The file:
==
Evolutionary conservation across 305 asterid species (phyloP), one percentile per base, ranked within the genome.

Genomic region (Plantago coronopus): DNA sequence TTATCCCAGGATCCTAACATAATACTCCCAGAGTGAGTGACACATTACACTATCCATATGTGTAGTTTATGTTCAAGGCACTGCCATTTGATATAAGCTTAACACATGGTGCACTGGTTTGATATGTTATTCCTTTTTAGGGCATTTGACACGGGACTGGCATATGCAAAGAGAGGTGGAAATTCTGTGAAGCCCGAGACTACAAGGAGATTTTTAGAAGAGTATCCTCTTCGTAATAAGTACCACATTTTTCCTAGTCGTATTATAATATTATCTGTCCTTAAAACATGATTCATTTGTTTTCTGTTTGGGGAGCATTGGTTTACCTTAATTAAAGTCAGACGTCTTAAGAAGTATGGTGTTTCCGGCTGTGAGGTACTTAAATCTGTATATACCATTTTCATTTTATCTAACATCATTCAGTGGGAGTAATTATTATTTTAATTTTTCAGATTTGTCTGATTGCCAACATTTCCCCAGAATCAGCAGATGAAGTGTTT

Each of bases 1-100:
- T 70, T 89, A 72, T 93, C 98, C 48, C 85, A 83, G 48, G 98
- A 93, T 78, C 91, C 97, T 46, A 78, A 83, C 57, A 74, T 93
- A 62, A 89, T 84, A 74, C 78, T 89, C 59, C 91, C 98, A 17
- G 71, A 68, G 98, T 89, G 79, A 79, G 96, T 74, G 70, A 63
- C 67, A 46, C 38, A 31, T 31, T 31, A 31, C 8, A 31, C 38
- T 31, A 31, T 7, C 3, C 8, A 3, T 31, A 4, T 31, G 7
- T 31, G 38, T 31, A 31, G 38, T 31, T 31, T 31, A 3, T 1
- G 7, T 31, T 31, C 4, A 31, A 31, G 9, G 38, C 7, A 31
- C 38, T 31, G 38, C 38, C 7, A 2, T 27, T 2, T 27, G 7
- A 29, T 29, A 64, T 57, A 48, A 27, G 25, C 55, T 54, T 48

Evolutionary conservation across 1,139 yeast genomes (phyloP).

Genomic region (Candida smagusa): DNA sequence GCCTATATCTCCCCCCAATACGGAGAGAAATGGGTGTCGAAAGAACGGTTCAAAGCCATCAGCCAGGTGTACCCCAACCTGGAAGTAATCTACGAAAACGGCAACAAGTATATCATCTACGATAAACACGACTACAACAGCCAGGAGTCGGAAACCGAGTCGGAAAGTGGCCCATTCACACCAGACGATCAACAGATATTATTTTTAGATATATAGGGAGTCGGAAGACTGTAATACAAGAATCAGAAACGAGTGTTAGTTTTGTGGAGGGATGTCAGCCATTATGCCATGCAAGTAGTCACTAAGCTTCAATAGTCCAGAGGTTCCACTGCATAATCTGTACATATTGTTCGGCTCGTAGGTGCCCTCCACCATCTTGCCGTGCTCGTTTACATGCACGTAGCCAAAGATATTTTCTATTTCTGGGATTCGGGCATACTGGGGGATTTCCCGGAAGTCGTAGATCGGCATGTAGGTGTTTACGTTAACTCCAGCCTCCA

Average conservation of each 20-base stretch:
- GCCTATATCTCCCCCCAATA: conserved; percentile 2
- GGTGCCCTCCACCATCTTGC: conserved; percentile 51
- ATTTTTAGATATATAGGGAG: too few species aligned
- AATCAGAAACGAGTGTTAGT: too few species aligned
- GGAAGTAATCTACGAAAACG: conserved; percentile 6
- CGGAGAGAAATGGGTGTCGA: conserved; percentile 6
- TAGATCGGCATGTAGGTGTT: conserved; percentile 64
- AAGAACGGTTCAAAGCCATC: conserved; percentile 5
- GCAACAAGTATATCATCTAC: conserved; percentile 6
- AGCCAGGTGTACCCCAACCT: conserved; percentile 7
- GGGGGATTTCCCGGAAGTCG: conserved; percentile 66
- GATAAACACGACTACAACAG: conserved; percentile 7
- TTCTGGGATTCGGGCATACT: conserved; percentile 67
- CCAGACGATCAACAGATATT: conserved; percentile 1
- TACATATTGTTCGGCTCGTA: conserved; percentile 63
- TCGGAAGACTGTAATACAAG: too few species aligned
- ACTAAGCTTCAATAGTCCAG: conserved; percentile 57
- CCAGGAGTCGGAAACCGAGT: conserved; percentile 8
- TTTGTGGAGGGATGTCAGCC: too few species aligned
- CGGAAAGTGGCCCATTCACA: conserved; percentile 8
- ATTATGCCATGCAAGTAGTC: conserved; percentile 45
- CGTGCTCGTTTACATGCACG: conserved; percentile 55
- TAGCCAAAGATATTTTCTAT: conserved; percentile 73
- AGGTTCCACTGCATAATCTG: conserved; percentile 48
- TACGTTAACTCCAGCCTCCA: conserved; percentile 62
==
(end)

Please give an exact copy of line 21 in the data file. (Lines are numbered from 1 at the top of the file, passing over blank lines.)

- GGAAGTAATCTACGAAAACG: conserved; percentile 6